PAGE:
A common practice when adding entries to crontab is to end the entry like this:

>/dev/null 2>&1

The purpose of this is to suppress any output from the command itself, because we’re not interested. I picked up this syntax years ago because it just works, but I never knew what the 2>&1 actually meant, until today.

The first part:


Means redirect STDOUT (the standard output stream) to /dev/null (which is basically a blackhole for bits). That’s easy enough.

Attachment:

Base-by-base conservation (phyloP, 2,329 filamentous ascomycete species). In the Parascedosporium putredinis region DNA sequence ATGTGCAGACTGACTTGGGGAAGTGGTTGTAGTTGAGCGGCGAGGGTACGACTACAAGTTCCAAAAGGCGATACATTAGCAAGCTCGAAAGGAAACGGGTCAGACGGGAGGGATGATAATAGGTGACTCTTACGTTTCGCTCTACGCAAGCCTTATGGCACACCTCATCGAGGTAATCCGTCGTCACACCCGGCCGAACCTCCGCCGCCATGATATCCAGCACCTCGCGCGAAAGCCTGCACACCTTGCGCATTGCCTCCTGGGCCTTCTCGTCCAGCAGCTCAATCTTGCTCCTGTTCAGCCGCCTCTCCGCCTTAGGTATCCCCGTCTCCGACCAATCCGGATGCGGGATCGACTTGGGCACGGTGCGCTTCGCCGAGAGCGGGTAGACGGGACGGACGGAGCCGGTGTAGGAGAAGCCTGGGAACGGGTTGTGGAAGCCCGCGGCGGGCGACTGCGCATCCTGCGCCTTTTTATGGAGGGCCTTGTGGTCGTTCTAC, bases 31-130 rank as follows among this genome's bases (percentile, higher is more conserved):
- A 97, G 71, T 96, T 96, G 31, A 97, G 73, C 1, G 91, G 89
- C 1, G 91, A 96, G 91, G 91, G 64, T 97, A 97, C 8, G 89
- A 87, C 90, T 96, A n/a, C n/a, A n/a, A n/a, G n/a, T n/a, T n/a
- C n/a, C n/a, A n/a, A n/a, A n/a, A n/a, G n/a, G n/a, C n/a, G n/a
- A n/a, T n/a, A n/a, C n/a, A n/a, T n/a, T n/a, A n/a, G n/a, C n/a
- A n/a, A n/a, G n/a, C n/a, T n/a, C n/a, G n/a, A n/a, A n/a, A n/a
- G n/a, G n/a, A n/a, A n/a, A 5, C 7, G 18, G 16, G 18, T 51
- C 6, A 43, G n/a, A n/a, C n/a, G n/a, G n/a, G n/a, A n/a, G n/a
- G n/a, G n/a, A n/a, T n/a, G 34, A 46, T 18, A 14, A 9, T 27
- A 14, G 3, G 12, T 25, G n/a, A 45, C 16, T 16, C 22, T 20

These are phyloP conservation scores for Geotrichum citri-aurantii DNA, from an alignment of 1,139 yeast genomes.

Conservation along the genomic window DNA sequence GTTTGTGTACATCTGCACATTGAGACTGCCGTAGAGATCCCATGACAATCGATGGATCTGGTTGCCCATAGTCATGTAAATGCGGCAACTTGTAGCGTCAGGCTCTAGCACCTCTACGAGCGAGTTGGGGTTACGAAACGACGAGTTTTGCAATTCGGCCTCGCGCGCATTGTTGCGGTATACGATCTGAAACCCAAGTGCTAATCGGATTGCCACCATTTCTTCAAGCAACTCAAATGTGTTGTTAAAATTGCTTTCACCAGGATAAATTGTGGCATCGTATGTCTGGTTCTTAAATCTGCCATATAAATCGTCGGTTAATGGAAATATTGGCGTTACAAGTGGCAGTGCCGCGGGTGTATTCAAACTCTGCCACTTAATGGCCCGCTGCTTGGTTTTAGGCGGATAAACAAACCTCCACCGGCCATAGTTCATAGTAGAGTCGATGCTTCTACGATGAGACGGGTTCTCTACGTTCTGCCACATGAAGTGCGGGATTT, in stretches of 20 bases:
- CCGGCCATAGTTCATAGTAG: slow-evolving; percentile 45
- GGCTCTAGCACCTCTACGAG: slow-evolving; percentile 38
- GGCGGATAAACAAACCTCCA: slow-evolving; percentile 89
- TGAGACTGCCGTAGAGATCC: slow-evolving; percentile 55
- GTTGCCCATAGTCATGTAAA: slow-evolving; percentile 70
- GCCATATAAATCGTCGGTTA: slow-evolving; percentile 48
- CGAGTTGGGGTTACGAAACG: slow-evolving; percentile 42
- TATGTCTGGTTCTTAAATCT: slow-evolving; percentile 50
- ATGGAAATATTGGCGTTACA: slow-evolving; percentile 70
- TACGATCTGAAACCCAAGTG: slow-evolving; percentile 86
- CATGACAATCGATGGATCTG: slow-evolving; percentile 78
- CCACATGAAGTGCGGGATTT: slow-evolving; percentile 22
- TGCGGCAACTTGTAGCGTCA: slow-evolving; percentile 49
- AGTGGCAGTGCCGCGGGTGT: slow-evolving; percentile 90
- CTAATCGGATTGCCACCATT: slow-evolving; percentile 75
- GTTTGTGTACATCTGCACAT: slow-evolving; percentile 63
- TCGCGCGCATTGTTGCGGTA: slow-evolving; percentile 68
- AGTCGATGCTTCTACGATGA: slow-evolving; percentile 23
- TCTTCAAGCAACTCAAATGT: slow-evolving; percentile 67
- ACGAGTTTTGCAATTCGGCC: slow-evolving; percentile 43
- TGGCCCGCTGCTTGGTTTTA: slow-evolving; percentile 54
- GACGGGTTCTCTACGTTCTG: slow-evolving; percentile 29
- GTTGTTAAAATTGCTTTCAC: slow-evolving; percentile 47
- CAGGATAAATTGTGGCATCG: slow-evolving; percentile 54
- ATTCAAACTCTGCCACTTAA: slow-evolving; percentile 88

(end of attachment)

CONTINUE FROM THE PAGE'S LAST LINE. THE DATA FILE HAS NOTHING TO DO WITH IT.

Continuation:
The second part:


Means redirect STDERR (standard error stream) to the same place as STDOUT (which was just specified). STDOUT has the assigned number 1 and STDERR has the assigned number 2.

This way both STDOUT (1) and STDERR (2) are directed to /dev/null and all output of the cronned command is suppressed.